I knew this would happen.
When Steely Dan was a tiny kitten who should’ve still been with his mother, he wobbled up to two college boys who could not leave a tiny kitten on a sidewalk in the rain. So they brought him home, marveled at how brave and playful he was, and realized that with school and job–and I’m going to go out on a limb and say beer–they really didn’t have time or funds to give to a kitten.
So they gave him to me. They gave me his a-boy-bought-this blue bowl and too-big litter box and yellow polka-dot scratching pad that he actually used constantly.
As soon as I held him, I said, “Oh, this is a good one.”
For I don’t know if you know this about me, but I have cats. I’ve always had cats. I know from cats. And I could tell, in my bones, that he was my type.
I like a no-nonsense cat, I guess to offset my own nonsense. I like a solid, stoic, unflappable, brave cat. I guess to offset my flappyness.
Mr. Horkheimer was that way, and so was Winston. So was Roger. Solid cats.
I believe in letting cats out, a thing that would have caused nary a raised eyebrow in, say, 1975, and that now causes people to gasp in horror. Since 9/11, we’ve become an incredibly overprotective society, if you ask me. Kids don’t play. They get shuttled to school in cars rather than walking. And animals are put in sweaters and kept indoors. Everything we love has become a dollhouse creature that we keep shuttered away for safety.
My way of thinking doesn’t jibe with this. Nevertheless, my goal was to leave SD in till he was year old, till he knew where he lived and so on. After that, I wanted him to feel the grass under his paws, to lift his head and sniff at birds, and to get his fur warm in the sun.
Oh, how I didn’t know him yet. Because within months, that cat started escaping the house. I’d look outside and there he’d be. And then I’d look again and he’d be IN the house.
Were there two gray cattens in the neighborhood? Was I seeing things? Was I finally just hallucinating cats?
Turns out, he can not only open doors, that cat found an open something-or-other in the roof that led to the attic, then (I saw him do this. Stood in the hall horrified) he’d …bounce on the closed attic steps till they gave way enough that he could squeeze out of the ceiling and leap into my hallway. Boom. Home.
He figured this all out when he was maybe five months old.
And right then I knew: Steely Dan was no ordinary cat.
He didn’t feel the grass under his paws; he soared above it. He didn’t lift his nose to the birds; he joined them.
Steely Dan was the kind of cat who rarely came home. When it’s warm, some mornings he’ll stare at me through the back window, come in and gobble breakfast, then jump through the hole in the screen and go back out all day.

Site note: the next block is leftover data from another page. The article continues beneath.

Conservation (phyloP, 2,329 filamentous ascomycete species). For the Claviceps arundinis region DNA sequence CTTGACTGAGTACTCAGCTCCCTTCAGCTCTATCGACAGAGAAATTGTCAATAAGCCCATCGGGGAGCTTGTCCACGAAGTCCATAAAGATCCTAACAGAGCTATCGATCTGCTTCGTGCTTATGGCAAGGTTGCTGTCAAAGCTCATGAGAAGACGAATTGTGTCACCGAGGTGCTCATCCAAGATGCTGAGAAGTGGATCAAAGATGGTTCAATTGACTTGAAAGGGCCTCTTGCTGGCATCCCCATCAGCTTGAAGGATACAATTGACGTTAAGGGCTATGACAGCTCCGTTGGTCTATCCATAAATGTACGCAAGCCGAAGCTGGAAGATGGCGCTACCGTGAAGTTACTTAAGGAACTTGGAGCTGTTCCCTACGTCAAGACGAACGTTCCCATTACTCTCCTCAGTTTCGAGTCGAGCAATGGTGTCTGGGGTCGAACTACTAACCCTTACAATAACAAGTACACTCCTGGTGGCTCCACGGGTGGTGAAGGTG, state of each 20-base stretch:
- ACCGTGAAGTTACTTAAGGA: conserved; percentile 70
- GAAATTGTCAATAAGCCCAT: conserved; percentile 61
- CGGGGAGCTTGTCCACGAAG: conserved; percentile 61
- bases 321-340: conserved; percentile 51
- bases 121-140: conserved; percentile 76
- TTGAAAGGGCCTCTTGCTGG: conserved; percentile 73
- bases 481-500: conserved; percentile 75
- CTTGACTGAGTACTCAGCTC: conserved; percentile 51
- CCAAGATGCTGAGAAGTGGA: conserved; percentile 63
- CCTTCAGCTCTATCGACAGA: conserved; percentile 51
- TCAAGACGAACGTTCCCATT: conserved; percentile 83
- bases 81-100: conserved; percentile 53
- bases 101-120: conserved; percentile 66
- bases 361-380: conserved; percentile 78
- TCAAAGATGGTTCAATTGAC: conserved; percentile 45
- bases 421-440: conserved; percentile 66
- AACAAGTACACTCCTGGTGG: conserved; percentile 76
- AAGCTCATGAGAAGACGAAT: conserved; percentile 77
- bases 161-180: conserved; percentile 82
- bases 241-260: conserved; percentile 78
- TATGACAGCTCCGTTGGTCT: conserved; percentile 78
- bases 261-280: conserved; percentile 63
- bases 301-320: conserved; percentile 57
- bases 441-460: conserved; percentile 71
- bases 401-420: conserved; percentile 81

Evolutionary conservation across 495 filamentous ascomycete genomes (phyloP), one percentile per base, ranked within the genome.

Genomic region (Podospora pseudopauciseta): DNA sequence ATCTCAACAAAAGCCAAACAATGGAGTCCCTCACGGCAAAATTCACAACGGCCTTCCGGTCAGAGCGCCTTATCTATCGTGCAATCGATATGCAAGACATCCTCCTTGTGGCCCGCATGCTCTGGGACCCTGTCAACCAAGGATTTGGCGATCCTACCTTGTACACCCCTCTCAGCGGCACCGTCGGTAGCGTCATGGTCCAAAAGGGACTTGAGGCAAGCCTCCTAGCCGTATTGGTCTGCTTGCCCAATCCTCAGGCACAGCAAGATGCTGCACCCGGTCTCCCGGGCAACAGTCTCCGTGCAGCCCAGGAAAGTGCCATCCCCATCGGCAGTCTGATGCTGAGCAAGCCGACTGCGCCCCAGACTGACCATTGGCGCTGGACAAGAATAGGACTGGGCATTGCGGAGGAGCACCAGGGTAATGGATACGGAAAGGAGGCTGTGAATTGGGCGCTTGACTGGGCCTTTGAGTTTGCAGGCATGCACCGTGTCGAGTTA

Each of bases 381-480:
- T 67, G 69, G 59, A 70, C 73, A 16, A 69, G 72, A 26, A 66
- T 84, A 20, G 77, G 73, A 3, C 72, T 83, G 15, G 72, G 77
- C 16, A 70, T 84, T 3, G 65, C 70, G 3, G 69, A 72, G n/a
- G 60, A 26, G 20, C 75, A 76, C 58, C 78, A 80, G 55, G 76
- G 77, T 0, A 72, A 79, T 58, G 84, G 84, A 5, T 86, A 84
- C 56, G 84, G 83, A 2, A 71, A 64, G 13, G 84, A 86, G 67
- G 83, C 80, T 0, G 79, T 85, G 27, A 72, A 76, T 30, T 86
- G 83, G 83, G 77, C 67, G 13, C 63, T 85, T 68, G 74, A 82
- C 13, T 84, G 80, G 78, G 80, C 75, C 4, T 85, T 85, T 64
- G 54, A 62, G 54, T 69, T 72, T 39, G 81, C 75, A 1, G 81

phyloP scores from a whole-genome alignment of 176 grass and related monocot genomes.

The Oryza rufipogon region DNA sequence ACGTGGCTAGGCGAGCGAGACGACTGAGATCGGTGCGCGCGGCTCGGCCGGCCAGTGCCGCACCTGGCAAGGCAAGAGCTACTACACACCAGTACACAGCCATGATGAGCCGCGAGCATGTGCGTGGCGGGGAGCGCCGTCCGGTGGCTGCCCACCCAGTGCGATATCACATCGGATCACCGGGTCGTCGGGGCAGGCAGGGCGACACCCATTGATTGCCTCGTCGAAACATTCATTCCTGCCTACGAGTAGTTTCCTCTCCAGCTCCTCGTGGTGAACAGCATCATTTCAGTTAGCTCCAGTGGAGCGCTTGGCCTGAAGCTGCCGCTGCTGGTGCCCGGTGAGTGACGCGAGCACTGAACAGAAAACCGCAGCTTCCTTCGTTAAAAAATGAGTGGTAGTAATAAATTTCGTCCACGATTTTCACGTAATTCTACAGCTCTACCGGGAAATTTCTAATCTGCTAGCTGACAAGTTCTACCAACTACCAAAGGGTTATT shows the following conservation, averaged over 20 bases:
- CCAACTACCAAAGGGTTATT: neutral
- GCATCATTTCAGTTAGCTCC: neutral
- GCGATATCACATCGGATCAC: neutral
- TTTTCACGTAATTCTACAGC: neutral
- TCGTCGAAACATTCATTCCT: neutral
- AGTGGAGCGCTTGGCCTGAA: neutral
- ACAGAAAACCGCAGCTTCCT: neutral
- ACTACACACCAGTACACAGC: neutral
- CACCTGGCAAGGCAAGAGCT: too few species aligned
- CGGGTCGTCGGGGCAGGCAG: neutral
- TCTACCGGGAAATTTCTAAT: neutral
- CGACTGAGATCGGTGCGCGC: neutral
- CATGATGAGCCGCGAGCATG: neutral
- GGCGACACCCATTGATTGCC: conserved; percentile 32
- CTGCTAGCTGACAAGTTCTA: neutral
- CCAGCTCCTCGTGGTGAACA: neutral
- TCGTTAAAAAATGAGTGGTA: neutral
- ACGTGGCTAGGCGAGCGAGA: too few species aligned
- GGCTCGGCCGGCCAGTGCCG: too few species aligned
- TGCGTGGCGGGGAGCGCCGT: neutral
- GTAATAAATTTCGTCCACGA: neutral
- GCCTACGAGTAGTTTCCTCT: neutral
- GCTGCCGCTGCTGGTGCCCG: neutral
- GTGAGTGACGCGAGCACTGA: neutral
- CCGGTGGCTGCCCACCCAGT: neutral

He’s like kids back in the ’70s. He was free.
I’ve had this cat for two years, and since then he’s gotten famous in the neighborhood. He’s very friendly, and sometimes tries to come right in. On NextDoor, there were at first a lot of hysterical, WHO IS THIS HOMELESS (MUSCLED, SHINY) KITTY? notices, but people started saying, “Oh, that’s just Steely Dan.”
But I knew that with this spirit of adventure, there might be trouble.
I knew that with a cat who lived hard, there could come a morning I’d look for his face at the back window, and if it wasn’t there, expect him to leap from the roof once I opened the door, and he wouldn’t be up there.
Friday was that day.
After my harrowing travel experience Thursday, I came home and opened the back door to let all the cats out. Lily and Iris are content with my yard. They just want to cross their paws in the shade somewhere, maybe murder a bee or something.
Not Steely Dan. And while I had been gone Wednesday and Thursday, Ned had come over to feed the cats, and said he literally caught Steely Dan in midair as he tried to leap out the door. To say SD was nonplussed about being indoors in an understatement.
So I knew when I got home Thursday afternoon that he’d be champing at the bit to leave.
Because I know letting him roam is dangerous, usually when he leaves, I say something to him. I tell him what a magnificent kitty he is, or that I can’t wait till he comes back. Just something so that if he didn’t return, I wouldn’t feel as bad.
On Thursday, I said nothing. I don’t even really remember letting him out. I was so tired, and angry about my missing luggage, which is still not here, by the way. But if I have a choice between my favorite clothes and my $150 Retin-A that’s in that bag, and seeing my cat again, my Retin-A can suck it.
And yes, I’ve done all the things you’re supposed to do when your cat is missing. I notified NextDoor, I’ve driven to the shelter (where I saw two of my orange fosters languishing there, a thing that haunts me), I’ve called the emergency vet, and I’ve gone to ask my neighbors if I can call into their sheds and crawl spaces. “Oh, that cat? I see that cat all the time,” they all tell me. “Walked right into my house once.”
I know there’s a chance he’ll still come back, just like my wayward bag. I know someone will leave an asshole comment about this, too. Something smug and shrill and probably containing the term “furbabies.”
But what I mostly know is I adore that cat. And I wanted him to have a happy life, even if it wasn’t the safest, most coddled life.
So if I never get a chance to tell him, I’ll tell you. Steely Dan is a magnificent cat, and I can’t wait to see him again. I’ll keep his polka-dot scratching pad waiting, just in case.